Malaysian palm oil futures rose on Tuesday, recovering some of the ground lost in the previous three sessions, on the back of a government production forecast that came within expectations. However, market sentiment was cautious ahead of price forecasts at an industry conference in Kuala Lumpur. Leading industry analyst Dorab Mistry is due to speak at the conference this afternoon.

The benchmark palm oil contract for May delivery on the Bursa Malaysia Derivatives Exchange was up 0.65 percent at 2,479 ringgit ($635.64) a ton at the midday break. It hit its lowest since Feb. 5 on Monday after top edible oils importer India said last week that it would raise import taxes on the vegetable oil to the highest level in more than a decade, and as the ringgit strengthened, making the tropical oil more expensive for foreign buyers. Trading volumes stood at 13,884 lots of 25 tons each at the midday break on Tuesday.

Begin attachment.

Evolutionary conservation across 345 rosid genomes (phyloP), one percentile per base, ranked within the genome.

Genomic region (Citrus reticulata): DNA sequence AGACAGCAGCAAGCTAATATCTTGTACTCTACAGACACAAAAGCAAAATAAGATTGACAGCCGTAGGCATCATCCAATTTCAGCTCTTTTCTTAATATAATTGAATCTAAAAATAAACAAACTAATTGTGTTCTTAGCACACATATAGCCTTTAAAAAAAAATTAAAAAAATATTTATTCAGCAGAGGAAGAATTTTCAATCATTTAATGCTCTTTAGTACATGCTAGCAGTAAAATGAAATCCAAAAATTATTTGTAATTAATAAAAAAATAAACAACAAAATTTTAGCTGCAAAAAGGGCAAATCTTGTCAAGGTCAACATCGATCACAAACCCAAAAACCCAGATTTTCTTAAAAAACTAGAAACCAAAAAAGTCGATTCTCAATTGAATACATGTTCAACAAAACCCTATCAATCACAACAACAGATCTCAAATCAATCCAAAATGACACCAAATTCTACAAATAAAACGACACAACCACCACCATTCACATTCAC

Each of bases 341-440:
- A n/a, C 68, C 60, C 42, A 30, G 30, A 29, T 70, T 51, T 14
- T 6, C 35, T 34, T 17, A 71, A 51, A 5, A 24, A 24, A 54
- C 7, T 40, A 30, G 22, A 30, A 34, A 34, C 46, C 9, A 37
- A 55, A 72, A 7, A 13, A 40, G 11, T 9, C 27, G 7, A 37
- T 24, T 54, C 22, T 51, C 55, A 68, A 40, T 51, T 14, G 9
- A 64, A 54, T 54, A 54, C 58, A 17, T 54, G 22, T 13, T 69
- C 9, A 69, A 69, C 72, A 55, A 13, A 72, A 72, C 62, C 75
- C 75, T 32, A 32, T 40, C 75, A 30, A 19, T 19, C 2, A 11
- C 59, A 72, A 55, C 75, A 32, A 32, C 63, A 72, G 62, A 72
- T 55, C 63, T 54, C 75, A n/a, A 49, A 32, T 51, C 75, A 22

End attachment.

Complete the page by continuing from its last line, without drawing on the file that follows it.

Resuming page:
India’s Jan tea output drops

India’s tea production in January fell 10.5 percent from a year earlier to 17.15 million kg as plucking fell in the southern state of Tamil Nadu, the state-run Tea Board said in a statement on Tuesday. Tamil Nadu’s production in the month dropped 12.3 percent to 8.09 million kg, the board said. India, the world’s second-biggest tea producer, exports CTC (crush-tear-curl) grade mainly to Egypt, Pakistan and the UK, and the orthodox variety to Iraq, Iran and Russia.

Shanghai zinc has worst day since Dec after lme stocks surge

Shanghai zinc futures fell more than 2 percent on Tuesday, their steepest drop in three months, tracking a decline in prices on the London Metal Exchange after LME warehouse inventories climbed.

The metal, used to galvanise steel, is also coming under pressure after President Donald Trump said the United States would impose a tariff of 25 percent on steel imports. A number of countries, including China and Canada, have criticised the move, sparking talk of a trade war. Trump also vowed to impose a 10 percent duty on aluminium imports.